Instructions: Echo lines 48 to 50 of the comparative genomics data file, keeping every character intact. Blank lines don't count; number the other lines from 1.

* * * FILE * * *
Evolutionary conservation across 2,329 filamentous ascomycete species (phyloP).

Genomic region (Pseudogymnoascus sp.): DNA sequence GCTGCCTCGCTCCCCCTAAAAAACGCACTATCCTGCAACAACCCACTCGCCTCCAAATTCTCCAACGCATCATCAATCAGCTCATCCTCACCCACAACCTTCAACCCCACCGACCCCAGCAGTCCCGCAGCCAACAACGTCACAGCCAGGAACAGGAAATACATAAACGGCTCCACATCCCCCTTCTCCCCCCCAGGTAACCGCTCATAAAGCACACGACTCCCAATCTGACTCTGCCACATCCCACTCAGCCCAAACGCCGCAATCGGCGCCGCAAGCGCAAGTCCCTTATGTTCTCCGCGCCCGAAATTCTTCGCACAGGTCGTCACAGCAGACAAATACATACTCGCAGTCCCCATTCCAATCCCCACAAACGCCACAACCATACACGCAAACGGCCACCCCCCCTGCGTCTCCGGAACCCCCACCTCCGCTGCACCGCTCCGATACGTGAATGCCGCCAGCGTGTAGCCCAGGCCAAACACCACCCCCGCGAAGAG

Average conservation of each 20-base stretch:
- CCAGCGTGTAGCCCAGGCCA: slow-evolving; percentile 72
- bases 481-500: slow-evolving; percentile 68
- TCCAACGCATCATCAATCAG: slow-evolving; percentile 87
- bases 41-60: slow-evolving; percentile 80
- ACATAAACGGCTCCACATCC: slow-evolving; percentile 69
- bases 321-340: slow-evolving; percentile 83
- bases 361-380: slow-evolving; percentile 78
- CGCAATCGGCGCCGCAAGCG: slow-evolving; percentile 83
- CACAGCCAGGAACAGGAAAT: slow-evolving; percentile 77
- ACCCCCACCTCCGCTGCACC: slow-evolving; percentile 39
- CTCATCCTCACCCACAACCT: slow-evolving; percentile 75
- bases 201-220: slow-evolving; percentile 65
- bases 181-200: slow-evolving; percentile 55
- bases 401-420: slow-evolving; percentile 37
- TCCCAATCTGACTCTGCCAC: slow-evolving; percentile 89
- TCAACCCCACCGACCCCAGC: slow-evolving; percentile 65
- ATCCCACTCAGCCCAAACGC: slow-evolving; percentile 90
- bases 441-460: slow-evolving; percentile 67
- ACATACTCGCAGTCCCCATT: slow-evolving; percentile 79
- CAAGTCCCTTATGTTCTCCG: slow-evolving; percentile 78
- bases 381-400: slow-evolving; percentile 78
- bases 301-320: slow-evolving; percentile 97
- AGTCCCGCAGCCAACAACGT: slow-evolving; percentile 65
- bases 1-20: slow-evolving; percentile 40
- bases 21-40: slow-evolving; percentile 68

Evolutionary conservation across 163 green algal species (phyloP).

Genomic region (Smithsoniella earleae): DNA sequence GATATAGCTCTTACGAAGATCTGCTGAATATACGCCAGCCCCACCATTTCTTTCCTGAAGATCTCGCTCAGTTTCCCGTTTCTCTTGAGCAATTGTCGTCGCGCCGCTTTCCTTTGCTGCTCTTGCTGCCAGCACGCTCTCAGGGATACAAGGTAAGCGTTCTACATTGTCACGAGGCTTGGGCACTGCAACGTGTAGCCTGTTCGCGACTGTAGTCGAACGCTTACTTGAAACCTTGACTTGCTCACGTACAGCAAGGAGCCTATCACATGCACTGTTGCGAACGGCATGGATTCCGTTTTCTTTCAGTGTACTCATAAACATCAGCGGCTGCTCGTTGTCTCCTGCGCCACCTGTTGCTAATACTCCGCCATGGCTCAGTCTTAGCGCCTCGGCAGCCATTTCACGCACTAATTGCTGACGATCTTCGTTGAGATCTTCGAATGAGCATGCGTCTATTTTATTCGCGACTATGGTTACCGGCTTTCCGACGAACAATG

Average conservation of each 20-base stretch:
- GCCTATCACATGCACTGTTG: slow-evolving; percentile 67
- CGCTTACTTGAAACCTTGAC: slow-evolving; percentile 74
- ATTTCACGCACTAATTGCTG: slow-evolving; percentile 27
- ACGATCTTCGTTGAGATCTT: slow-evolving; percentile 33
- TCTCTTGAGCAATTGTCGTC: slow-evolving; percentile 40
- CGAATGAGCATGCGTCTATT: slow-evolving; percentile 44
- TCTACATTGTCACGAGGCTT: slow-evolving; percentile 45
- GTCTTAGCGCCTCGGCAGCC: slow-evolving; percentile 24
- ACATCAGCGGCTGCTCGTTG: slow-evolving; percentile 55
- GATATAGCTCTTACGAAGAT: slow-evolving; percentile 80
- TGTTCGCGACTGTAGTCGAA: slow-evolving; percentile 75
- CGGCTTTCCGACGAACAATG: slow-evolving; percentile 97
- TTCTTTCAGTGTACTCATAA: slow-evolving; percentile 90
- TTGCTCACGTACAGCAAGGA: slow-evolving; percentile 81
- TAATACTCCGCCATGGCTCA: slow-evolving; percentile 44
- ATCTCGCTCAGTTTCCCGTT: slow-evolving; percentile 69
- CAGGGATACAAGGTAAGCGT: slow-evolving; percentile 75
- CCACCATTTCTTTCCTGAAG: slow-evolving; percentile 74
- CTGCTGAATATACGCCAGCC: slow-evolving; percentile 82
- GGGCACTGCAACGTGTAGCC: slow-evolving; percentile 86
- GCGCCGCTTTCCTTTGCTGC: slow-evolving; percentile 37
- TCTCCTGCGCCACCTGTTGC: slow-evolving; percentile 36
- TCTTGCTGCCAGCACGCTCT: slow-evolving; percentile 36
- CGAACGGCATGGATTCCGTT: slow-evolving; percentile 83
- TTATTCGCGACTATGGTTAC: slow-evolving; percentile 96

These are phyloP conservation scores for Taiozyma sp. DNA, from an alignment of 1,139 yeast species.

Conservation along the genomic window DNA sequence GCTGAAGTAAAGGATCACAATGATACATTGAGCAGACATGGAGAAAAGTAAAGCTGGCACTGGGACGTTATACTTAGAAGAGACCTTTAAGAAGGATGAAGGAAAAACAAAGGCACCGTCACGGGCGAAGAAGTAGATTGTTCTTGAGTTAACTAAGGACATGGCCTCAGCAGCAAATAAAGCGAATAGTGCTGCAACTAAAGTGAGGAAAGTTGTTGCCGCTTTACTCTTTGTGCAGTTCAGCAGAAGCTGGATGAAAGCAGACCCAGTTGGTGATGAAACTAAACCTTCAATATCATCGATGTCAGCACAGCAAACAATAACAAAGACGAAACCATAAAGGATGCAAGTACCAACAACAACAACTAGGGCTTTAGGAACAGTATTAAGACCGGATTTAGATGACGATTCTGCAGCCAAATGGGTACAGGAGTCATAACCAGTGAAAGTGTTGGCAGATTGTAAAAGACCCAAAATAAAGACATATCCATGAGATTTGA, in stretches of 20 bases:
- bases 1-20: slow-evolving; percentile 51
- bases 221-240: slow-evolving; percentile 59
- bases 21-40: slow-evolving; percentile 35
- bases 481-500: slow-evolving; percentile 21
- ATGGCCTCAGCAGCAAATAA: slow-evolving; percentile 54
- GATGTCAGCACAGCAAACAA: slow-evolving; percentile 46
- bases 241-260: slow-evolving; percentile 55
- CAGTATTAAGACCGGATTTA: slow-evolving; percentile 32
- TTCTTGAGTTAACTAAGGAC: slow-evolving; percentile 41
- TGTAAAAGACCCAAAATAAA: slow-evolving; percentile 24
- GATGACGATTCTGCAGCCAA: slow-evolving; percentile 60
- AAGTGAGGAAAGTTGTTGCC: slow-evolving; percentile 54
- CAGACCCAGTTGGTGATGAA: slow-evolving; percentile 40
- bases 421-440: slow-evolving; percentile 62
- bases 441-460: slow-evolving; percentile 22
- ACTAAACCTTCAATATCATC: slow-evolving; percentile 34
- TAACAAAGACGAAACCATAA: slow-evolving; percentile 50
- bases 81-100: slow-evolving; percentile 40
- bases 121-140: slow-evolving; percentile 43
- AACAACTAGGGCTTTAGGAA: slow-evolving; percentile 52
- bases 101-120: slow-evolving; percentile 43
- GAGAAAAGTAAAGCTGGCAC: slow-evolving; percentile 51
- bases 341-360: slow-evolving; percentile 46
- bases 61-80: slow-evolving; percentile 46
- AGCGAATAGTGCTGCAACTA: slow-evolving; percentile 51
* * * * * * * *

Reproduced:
- CAGGGATACAAGGTAAGCGT: slow-evolving; percentile 75
- CCACCATTTCTTTCCTGAAG: slow-evolving; percentile 74
- CTGCTGAATATACGCCAGCC: slow-evolving; percentile 82